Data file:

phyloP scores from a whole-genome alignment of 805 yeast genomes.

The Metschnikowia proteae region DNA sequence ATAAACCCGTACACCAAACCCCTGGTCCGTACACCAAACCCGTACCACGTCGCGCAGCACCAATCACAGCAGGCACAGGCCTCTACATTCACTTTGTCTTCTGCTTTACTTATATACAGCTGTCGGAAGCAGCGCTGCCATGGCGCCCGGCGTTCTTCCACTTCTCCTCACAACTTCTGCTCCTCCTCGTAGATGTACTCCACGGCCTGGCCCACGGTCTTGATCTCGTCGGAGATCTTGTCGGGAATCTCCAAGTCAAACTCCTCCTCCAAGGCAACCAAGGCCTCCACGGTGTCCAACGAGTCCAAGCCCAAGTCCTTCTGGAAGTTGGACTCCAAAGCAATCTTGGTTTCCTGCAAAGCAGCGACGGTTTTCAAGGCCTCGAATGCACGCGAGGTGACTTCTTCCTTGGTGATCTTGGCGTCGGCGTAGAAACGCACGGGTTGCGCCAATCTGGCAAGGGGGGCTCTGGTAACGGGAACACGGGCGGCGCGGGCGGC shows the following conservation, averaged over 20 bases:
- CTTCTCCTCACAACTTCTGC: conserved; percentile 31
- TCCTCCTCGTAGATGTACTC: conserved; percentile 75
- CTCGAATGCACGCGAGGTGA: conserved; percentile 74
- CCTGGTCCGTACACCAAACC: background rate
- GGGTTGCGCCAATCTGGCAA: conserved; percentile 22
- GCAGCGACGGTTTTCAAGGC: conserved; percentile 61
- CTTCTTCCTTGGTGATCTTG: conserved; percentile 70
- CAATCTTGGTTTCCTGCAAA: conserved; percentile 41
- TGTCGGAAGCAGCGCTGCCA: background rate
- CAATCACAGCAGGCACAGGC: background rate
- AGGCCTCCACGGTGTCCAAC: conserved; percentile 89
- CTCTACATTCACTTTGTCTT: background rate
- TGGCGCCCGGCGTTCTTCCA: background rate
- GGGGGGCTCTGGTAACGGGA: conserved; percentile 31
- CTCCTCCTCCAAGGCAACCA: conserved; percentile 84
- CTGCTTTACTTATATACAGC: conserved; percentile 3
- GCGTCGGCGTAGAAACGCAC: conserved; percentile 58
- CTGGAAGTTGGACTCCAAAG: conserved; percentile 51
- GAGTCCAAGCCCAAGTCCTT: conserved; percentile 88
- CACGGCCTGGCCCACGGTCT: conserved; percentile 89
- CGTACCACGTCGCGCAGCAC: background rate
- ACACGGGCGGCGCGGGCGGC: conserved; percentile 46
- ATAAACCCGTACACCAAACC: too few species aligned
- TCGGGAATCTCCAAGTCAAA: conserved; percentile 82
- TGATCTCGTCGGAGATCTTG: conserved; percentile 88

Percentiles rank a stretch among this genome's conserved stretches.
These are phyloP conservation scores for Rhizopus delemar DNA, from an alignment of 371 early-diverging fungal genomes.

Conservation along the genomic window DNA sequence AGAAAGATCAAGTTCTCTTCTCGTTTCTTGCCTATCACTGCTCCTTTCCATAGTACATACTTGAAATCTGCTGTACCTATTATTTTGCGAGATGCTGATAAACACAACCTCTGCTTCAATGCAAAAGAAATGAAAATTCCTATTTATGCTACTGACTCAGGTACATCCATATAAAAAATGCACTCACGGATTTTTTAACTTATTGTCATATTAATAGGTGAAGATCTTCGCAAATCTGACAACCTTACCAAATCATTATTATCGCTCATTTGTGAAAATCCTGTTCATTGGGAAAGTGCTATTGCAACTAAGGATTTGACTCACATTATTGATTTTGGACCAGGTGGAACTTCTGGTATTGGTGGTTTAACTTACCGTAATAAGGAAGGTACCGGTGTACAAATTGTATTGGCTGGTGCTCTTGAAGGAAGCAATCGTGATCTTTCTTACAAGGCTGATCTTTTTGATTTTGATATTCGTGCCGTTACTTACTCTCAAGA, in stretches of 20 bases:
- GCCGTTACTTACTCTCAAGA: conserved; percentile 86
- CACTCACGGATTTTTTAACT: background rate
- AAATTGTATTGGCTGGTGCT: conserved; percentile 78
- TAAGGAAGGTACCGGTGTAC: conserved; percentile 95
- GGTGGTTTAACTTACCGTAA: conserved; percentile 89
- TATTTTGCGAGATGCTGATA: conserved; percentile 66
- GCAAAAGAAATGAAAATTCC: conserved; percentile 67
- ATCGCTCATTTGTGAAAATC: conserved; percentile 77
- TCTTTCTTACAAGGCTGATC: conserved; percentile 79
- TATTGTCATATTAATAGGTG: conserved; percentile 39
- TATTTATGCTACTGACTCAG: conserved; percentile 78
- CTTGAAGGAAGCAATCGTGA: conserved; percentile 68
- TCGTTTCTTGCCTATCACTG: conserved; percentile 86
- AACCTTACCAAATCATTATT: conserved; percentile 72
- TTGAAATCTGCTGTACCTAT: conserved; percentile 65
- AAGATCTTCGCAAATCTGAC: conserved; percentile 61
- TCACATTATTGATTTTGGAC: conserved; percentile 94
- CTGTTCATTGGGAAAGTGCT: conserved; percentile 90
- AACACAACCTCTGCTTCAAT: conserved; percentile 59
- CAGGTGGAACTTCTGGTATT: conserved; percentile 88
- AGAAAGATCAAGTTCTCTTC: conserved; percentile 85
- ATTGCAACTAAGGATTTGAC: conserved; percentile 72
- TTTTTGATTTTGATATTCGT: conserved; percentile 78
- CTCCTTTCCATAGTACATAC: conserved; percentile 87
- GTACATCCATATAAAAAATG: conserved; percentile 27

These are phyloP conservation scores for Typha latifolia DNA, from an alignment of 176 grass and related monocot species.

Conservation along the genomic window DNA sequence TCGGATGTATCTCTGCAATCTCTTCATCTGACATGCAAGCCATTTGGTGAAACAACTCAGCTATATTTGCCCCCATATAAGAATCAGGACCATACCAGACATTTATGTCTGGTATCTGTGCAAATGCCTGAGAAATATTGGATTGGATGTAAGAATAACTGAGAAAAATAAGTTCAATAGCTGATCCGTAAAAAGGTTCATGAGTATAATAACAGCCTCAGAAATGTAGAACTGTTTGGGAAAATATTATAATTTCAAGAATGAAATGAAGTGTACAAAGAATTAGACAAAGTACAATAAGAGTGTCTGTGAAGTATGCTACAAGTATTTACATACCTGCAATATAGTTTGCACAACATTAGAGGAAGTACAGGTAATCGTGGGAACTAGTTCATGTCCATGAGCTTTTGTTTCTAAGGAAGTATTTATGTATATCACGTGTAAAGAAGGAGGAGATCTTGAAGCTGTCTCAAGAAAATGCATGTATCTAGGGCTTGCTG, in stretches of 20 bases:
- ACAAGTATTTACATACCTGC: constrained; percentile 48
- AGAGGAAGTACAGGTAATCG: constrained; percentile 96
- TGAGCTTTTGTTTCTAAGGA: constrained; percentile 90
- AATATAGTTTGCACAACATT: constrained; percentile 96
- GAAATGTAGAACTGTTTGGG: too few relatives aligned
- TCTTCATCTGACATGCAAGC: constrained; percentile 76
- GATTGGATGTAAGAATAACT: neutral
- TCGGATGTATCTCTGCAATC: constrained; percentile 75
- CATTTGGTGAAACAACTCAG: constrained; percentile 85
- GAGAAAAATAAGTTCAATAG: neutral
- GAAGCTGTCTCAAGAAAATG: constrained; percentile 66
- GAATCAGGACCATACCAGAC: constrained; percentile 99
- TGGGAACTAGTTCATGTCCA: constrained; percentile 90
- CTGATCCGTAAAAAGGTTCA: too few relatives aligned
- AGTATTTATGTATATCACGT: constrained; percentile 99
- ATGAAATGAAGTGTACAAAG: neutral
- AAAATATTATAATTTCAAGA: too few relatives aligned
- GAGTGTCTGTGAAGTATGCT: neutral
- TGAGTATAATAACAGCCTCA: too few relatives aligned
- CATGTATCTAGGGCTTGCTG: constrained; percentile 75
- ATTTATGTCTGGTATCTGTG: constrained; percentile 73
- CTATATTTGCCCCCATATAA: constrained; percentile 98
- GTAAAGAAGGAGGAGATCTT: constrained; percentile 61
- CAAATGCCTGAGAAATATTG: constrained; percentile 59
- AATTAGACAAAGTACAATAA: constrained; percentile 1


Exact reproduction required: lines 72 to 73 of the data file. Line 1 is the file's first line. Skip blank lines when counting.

- AGTATTTATGTATATCACGT: constrained; percentile 99
- ATGAAATGAAGTGTACAAAG: neutral